This past weekend we drove to Houston for our two daughters to audition for America's Got Talent. Any success on that show is highly unlikely, but my husband and I, raised by practical parents who encouraged us to obtain practical degrees and practical jobs, have always sworn we would give our children every opportunity to pursue their passions, no matter how impractical. During the car ride down there we discussed everything from the likelihood of them reaching the first level of the competition to how we would spend the million dollars if they were, by some act of God, to win.
Speaking of acts of God making people famous, sometimes it works, according to last weekend's Wall Street Journal article, "God at the Grammys: The Chosen Ones." According to the article, the difference between mild success and wild success is believing that God has divinely appointed one's future and has a plan for some performers' super success. Citing examples such as Elvis Presley, who was found dead while reading a book about Jesus; Christina Aguilera, who said, "All of this isn't something that I did. It's something that is totally there for a purpose"; and even bad boy rapper, Eminem, who said, "God sent me to [expletive] the world off," and claims he believes in and prays to God-it seems anyone who wants to be someone would be amiss to leave out the divine element.
Belief in God, according to the article, doesn't prove there is a God "guiding the destiny of these stars. But it does suggest that unshakable confidence and a powerful sense of purpose are good predictors of success." In other words, it's not about an actual gifting or calling that God is giving and blessing, but about the psychological power of believing a divine being has infused you with the talent and ability to be a megastar.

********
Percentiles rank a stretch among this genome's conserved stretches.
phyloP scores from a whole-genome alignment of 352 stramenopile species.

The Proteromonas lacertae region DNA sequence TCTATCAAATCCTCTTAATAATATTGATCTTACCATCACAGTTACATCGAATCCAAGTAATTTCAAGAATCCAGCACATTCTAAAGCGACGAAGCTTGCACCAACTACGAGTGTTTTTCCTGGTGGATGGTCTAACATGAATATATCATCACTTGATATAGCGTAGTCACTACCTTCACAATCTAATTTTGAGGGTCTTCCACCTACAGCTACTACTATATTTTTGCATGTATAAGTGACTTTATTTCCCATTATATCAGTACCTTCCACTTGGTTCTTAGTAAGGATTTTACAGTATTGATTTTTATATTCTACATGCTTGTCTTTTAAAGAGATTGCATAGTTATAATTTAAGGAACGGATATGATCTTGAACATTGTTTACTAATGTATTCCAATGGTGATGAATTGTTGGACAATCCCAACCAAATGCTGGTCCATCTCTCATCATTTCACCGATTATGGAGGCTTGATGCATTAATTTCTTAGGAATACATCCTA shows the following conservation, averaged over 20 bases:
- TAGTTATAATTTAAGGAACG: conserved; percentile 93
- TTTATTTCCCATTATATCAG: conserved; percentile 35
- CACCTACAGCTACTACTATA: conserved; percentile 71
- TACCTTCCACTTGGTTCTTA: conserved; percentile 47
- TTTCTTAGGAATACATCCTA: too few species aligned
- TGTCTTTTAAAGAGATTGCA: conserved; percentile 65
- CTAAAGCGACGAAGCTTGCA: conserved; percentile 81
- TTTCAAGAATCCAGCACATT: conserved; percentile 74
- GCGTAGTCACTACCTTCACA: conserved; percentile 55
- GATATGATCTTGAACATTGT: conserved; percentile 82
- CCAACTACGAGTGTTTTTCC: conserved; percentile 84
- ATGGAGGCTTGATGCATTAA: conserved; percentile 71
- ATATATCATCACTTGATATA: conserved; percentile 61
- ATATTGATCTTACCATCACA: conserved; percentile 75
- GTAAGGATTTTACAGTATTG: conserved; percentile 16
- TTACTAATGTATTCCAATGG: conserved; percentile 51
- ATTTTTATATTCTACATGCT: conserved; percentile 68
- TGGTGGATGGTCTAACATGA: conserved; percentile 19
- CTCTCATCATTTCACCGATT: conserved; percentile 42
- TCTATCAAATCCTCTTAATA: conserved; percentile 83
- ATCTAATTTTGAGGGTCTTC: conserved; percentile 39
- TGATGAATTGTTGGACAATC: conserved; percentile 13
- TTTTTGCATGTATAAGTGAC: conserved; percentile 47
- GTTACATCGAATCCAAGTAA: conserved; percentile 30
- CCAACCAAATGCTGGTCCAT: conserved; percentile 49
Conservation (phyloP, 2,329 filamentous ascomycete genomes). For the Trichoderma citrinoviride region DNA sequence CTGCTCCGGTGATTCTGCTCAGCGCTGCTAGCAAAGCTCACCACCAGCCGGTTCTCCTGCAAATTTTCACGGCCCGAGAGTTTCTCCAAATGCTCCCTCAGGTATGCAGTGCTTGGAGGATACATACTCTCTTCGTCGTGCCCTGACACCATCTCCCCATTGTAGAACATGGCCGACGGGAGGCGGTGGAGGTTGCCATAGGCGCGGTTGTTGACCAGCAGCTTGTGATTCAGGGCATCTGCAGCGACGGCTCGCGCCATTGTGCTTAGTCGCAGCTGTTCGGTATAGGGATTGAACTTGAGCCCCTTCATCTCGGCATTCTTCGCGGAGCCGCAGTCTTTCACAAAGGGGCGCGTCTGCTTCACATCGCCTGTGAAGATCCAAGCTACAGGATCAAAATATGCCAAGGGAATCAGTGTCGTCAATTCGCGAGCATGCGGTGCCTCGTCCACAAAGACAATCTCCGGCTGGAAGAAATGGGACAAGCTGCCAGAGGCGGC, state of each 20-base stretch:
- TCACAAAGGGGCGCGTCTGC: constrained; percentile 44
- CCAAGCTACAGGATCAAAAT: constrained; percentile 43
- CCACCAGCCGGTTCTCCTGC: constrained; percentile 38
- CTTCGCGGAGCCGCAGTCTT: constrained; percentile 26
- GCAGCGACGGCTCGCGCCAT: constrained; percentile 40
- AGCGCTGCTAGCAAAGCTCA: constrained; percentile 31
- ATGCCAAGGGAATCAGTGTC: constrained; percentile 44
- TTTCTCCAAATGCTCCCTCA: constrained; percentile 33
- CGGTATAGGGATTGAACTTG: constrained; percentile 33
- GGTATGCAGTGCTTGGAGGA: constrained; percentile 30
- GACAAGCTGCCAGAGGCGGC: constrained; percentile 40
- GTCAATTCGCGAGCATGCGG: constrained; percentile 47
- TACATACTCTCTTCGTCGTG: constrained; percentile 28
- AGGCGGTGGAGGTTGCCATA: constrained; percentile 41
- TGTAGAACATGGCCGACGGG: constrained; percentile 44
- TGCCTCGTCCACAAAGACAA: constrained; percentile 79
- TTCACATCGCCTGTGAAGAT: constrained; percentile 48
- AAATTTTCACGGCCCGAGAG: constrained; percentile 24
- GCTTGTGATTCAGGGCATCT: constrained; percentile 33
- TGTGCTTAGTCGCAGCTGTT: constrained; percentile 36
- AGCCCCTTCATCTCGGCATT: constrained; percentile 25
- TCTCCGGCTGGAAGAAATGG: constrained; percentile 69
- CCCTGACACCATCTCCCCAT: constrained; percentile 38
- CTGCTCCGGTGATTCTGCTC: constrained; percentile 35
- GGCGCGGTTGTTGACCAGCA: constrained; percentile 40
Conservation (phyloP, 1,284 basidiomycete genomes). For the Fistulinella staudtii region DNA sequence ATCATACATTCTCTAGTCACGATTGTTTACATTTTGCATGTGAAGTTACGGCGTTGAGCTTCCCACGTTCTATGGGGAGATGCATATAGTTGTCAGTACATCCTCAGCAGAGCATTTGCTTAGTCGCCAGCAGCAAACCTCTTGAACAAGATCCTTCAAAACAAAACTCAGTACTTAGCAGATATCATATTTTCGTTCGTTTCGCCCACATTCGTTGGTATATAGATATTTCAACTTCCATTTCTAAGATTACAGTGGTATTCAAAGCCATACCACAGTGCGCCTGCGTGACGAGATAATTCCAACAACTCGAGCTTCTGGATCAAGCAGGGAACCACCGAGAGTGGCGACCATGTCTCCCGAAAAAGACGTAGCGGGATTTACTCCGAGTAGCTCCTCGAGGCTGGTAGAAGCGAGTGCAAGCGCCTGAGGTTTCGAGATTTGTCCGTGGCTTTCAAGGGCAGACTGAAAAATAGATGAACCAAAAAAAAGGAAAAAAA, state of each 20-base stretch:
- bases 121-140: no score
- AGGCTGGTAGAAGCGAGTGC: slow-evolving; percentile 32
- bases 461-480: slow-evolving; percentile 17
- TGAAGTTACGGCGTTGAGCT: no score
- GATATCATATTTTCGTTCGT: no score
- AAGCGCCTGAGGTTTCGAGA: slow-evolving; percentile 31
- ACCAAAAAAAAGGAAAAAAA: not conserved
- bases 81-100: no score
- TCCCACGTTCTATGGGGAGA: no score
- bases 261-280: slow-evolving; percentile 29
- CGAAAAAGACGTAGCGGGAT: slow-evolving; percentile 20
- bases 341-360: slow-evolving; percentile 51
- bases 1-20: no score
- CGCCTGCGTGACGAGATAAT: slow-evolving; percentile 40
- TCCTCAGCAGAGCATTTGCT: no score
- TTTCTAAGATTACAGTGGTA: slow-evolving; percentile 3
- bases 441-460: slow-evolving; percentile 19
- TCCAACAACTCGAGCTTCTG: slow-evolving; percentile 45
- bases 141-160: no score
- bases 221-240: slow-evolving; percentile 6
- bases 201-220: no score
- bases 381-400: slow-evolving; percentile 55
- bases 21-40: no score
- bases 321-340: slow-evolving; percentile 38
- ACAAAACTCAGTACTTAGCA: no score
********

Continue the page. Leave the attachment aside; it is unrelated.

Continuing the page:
After watching the Grammy's in our hotel room Sunday night, my girls were sober. So was I. No amount of success is worth selling one's soul or purity for, nor should God be used as a lucky rabbit's foot. At the same time, being successful in the entertainment industry isn't necessarily wrong. If God has given a talent, burying it in the sand is a slap to His face. Parents of children inclined to pursue "stardom" would be wise to remember a young Britney Spears saying she would never let fame go to her head.
No matter how my girls do in this particular competition, I want them to remember that, yes, God gives talent and brings opportunity to some, and at the same time He says no to others. Regardless of which camp they are in, at no point should they give Him laud just to invoke a genie-in-a-bottle type of uber-blessing from the Almighty.